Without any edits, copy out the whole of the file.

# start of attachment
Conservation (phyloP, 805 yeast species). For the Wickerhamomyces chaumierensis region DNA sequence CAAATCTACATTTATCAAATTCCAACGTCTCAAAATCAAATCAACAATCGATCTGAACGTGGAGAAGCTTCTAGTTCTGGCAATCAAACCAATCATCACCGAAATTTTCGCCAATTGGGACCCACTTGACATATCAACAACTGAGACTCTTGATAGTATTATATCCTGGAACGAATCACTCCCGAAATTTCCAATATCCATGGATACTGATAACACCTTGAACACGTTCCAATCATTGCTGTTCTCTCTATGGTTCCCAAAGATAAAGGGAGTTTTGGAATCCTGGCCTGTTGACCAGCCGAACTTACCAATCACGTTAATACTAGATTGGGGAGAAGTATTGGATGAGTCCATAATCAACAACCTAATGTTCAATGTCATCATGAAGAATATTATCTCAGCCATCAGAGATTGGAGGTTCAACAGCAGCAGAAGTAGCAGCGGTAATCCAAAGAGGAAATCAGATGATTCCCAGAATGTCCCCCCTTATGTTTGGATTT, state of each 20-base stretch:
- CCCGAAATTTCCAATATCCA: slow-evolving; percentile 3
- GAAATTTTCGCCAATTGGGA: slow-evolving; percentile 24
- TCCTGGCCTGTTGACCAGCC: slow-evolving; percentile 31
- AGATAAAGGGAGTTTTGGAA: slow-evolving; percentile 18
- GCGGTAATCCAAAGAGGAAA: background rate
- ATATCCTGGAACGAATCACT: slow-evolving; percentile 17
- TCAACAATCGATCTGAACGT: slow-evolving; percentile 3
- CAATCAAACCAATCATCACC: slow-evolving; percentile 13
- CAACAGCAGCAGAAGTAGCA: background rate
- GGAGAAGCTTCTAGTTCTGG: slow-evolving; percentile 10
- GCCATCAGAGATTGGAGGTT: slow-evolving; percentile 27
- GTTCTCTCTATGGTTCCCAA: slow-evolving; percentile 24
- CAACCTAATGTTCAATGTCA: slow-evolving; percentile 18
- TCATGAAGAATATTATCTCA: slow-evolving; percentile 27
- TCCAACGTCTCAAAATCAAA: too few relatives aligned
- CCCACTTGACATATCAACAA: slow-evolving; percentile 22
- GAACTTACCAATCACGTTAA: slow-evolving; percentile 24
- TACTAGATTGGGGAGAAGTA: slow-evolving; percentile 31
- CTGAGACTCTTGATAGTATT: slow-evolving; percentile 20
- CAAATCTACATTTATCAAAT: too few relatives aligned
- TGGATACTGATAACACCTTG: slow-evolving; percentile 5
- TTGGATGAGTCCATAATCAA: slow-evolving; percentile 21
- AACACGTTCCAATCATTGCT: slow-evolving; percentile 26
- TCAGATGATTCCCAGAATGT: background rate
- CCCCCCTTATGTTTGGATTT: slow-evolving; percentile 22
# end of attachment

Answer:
Conservation (phyloP, 805 yeast species). For the Wickerhamomyces chaumierensis region DNA sequence CAAATCTACATTTATCAAATTCCAACGTCTCAAAATCAAATCAACAATCGATCTGAACGTGGAGAAGCTTCTAGTTCTGGCAATCAAACCAATCATCACCGAAATTTTCGCCAATTGGGACCCACTTGACATATCAACAACTGAGACTCTTGATAGTATTATATCCTGGAACGAATCACTCCCGAAATTTCCAATATCCATGGATACTGATAACACCTTGAACACGTTCCAATCATTGCTGTTCTCTCTATGGTTCCCAAAGATAAAGGGAGTTTTGGAATCCTGGCCTGTTGACCAGCCGAACTTACCAATCACGTTAATACTAGATTGGGGAGAAGTATTGGATGAGTCCATAATCAACAACCTAATGTTCAATGTCATCATGAAGAATATTATCTCAGCCATCAGAGATTGGAGGTTCAACAGCAGCAGAAGTAGCAGCGGTAATCCAAAGAGGAAATCAGATGATTCCCAGAATGTCCCCCCTTATGTTTGGATTT, state of each 20-base stretch:
- CCCGAAATTTCCAATATCCA: slow-evolving; percentile 3
- GAAATTTTCGCCAATTGGGA: slow-evolving; percentile 24
- TCCTGGCCTGTTGACCAGCC: slow-evolving; percentile 31
- AGATAAAGGGAGTTTTGGAA: slow-evolving; percentile 18
- GCGGTAATCCAAAGAGGAAA: background rate
- ATATCCTGGAACGAATCACT: slow-evolving; percentile 17
- TCAACAATCGATCTGAACGT: slow-evolving; percentile 3
- CAATCAAACCAATCATCACC: slow-evolving; percentile 13
- CAACAGCAGCAGAAGTAGCA: background rate
- GGAGAAGCTTCTAGTTCTGG: slow-evolving; percentile 10
- GCCATCAGAGATTGGAGGTT: slow-evolving; percentile 27
- GTTCTCTCTATGGTTCCCAA: slow-evolving; percentile 24
- CAACCTAATGTTCAATGTCA: slow-evolving; percentile 18
- TCATGAAGAATATTATCTCA: slow-evolving; percentile 27
- TCCAACGTCTCAAAATCAAA: too few relatives aligned
- CCCACTTGACATATCAACAA: slow-evolving; percentile 22
- GAACTTACCAATCACGTTAA: slow-evolving; percentile 24
- TACTAGATTGGGGAGAAGTA: slow-evolving; percentile 31
- CTGAGACTCTTGATAGTATT: slow-evolving; percentile 20
- CAAATCTACATTTATCAAAT: too few relatives aligned
- TGGATACTGATAACACCTTG: slow-evolving; percentile 5
- TTGGATGAGTCCATAATCAA: slow-evolving; percentile 21
- AACACGTTCCAATCATTGCT: slow-evolving; percentile 26
- TCAGATGATTCCCAGAATGT: background rate
- CCCCCCTTATGTTTGGATTT: slow-evolving; percentile 22